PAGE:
Public administration and public policy degree programmes in Europe: the road from Bologna pages:361-377
The implementation of the Bologna Agreement has brought major opportunities for widening and deepening program collaboration, even on a global scale. Yet, the restructuring of the European educational landscape has unintentionally induced new impediments for the practical elaboration of peer collaboration, and particularly for the organization of student mobility. This has forced institutions to critically revise their schemes of international collaboration.
This article discusses the implications of the Higher Education reform operation for the current organization of student mobility from the perspective of the K.U.Leuven Master of European Politics and Policies (MEPP) program and its wider European Master of Public Administration (EMPA) Network. Founded in 1990 as an international exchange program for master students in (comparative) public administration, the latter has extensive experience in multilateral cooperation among peer public administration and public management programs all over the continent. The nature of the challenges perceived nowadays is dual.
A first set of difficulties spring from variations in the implementation of the common Bologna frame across member states/universities of the European Higher Education Area (EHEA). While the Bologna process officially strived for the principle of more ’unity in diversity’, in practice more ’diversity in unity’ has been the undesired outcome. In disagreement with many critics blaming the Bologna reforms for being too intrusive into national politics, the authors instead claim these reforms did not go far enough. Already existing barriers seem to a large extent to have been corroborated, instead of having been solved.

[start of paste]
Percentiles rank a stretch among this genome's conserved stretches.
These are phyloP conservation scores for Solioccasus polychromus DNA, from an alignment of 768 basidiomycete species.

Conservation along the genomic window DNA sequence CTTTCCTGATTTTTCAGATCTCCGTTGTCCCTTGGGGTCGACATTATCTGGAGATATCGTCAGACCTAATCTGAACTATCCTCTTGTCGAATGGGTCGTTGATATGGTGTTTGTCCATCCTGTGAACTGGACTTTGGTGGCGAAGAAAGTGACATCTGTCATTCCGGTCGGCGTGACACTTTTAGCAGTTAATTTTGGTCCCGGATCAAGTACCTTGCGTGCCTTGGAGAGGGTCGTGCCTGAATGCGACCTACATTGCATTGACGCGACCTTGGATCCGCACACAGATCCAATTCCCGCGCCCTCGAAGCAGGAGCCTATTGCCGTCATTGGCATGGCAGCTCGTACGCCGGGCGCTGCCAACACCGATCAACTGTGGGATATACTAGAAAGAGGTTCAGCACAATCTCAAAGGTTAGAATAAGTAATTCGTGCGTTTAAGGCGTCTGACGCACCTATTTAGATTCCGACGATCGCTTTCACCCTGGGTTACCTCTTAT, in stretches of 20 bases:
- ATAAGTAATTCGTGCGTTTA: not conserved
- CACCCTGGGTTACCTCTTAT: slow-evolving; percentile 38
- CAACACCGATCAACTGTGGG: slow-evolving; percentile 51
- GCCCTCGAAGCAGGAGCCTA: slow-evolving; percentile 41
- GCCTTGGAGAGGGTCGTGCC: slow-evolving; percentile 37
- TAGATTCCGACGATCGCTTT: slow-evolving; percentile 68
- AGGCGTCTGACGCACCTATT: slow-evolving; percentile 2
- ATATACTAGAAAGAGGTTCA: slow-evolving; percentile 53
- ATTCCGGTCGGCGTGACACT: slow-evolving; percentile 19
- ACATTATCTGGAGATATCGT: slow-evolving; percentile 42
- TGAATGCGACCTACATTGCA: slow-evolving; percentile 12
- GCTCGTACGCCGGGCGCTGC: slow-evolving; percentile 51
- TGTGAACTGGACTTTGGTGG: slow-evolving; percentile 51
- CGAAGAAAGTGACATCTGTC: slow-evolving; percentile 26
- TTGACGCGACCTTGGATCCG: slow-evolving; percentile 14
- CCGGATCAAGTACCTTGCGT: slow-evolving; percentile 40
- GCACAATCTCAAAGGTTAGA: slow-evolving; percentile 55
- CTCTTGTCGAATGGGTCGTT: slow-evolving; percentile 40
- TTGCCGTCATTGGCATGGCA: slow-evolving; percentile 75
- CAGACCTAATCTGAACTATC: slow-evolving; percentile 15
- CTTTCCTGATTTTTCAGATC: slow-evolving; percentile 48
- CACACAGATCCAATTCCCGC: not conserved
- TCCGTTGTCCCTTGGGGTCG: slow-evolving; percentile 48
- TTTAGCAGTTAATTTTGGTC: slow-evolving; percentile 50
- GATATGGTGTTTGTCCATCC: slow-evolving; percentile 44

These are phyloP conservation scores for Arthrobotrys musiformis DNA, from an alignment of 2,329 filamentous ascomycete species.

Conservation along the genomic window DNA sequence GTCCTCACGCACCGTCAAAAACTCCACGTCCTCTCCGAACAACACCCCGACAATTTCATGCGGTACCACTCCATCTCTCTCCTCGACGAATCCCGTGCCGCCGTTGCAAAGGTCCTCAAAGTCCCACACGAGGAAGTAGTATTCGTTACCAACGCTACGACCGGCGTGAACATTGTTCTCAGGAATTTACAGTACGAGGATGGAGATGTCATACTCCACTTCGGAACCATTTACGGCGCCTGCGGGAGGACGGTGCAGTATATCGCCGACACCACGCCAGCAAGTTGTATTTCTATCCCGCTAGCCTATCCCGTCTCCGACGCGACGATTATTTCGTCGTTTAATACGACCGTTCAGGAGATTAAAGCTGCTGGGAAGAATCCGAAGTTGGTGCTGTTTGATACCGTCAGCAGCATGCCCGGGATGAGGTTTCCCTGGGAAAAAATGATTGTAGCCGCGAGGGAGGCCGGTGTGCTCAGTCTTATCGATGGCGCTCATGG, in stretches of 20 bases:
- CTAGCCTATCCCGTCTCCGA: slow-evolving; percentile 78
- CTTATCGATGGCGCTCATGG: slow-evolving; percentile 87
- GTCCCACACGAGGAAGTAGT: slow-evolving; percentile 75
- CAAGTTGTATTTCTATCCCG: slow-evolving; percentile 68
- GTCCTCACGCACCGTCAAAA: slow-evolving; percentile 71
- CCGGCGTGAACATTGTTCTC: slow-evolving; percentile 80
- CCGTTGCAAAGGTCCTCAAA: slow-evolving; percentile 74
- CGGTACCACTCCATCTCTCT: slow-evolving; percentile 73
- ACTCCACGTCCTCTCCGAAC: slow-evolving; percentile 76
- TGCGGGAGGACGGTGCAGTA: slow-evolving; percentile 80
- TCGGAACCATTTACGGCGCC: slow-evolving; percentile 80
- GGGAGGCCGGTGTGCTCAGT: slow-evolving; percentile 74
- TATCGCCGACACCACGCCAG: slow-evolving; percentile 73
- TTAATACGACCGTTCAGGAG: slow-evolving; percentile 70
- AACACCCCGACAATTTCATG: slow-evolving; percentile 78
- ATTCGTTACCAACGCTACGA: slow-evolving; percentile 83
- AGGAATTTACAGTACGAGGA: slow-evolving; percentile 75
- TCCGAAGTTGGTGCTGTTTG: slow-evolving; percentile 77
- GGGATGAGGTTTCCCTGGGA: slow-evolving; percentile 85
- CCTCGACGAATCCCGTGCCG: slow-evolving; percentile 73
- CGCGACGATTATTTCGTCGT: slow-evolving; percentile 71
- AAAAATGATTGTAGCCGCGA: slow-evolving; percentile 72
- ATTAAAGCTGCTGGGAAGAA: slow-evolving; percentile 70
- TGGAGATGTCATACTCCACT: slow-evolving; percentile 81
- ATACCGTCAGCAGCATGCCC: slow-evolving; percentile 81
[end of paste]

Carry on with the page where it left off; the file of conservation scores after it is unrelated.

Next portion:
A second range of obstacles are linked to the new target groups the European Ministers of Higher Education explicitly aim to attract in the EHEA: ‘lifelong learners’ and ‘non-EU students’. Although enriching for class diversity, the evolution towards more mixed groups of students requires a corresponding mobility strategy, in order not to keep the exchange opportunity reserved for only part of the students’ body.
Confronted with these hindrances, international exchange programs are hence increasingly challenged to develop a suitable strategy to remain attractive and competitive. The article demonstrates that the continuation of student exchanges is more than ever dependent of the voluntarism and creativity of individual consortia. This willingness is even more tested for those intending to engage in the recently launched Erasmus Mundus Masters initiative, established to promote European mobility in a global context.